As my reflection of my trip to Cuba, I have 6 words that describe my experience, an effort to try and understand the country, and a new adventure under my travel belt.
Hopeful– The people of Cuba have overcome great adversity- from changes in government to shifting international influences to a poor economy due to a lack of natural resources. However, I never met a pessimistic Cuban. They were always looking toward the future and coping with any troubles they had to the best of their abilities. The blind man on the street couldn’t find a job, so he used his beautiful singing voice to make tips off of tourists. Our tour guide, Geldrys, decided not to finish college, yet was able to find a good paying job as a tour guide. If you were to go down there today, you would no doubt here about the change that most Cubans thinking is coming, and what they plan to do with that change.
Strong– Cubans are strong in their ingenuity, their patriotism, and their faith. Cubans are constantly forced to think of an answer to a problem on the spot, whether it is how to get their beloved car that just broke down out of the street, or a way to make a few extra dollars off of tourists by drawing caricatures. Cubans are proud of their country, and you can feel their strong support in the way they express themselves, how they hang their Cuban flag next to their laundry on the balcony, and much effort they put into bettering themselves in order to be a better citizen. Cubans are strong in their faith in a religious sense, and their faith in each other. Religion is everywhere, whether it is a person walking down the street in all white clothes or it is in the numerous churches scattered throughout the city. Cubans clearly have faith in each other, and show this trust in each other.
Expressive– One thing I noticed was street art- everywhere. But it wasn’t only art that Cubans used to express themselves. They used clothes, music, and expression in its most basic form- words. I was expecting Cubans to be more a little more subdued, if not at least censored, due to a more restrictive government, but every Cuban I met let me know what was on his or her mind. When I was taking pictures of what I considered to be a very pretty Russian Orthodox church, our temporary tour guide Alejandro said, “Isn’t that just so ugly?” When walking through Habana Vieja, part of our tour took us to a workshop of artists who did paintings, lithographs and screen-printing. These artists found a way to make a living off of their creativeness, and didn’t let the lack of supplies get in their way of expression.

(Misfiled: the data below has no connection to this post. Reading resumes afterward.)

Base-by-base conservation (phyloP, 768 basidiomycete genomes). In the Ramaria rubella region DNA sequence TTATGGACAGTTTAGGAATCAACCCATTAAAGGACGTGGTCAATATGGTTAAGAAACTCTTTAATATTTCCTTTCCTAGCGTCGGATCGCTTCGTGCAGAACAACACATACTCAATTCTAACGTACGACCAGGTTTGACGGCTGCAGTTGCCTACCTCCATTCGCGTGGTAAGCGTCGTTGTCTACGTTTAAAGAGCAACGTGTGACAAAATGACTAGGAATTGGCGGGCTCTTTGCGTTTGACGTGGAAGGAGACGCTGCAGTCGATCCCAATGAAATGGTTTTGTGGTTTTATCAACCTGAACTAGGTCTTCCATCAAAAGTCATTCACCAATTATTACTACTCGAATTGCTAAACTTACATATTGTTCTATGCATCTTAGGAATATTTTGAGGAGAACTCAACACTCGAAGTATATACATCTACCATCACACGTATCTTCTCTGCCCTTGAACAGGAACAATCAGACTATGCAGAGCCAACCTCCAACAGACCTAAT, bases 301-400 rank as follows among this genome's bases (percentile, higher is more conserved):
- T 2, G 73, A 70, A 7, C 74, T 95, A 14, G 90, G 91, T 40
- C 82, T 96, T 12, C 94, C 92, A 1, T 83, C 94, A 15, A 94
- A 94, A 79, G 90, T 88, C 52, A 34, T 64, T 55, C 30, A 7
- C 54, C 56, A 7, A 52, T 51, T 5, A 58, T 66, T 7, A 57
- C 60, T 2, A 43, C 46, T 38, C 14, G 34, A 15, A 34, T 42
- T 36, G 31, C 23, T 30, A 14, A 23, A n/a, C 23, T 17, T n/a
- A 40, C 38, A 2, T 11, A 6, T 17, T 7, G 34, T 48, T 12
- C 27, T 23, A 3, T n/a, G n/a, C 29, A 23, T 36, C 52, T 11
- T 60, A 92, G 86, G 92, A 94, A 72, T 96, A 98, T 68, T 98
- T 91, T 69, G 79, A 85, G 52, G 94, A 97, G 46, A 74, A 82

Affectionate– I saw affection among Cubans everywhere. Whether it was two couples sitting on the Malecón, a sweet gesture at the market between patron and vendor, the “Cuban hello” of kissing all the girls and shaking hands of all the guys no matter what the size of the group or between parents and children on their morning walk to school, affection was a shared feeling among all Cubans. I feel that because these people are so affectionate, they are able to welcome foreigners more easily because they simply have the tendency to be kind.
Overwhelming– This trip, for me, was so overwhelming, but in the most positive, eye-opening, life-changing way imaginable. The way that people live there is so different than my privileged life in the U.S., and I learned so much from them. Cuba was a sensory overload, and I think I felt a range of every possible emotion. That being said, I wouldn’t have had it any other way. Because I was able to see the contradictions, the beauty, the sad parts, the exciting parts and the confusing parts, I got to learn so much about Cuba and its people. Every single day, and I mean every single day, I had a new idea for a documentary, a photo essay, or a great feature article. I couldn’t stop the inspiration from smacking me in the face saying “helloooooo, why are you wasting your time? Start a story and don’t stop until your fingers bleed from writing so much and taking so many pictures!”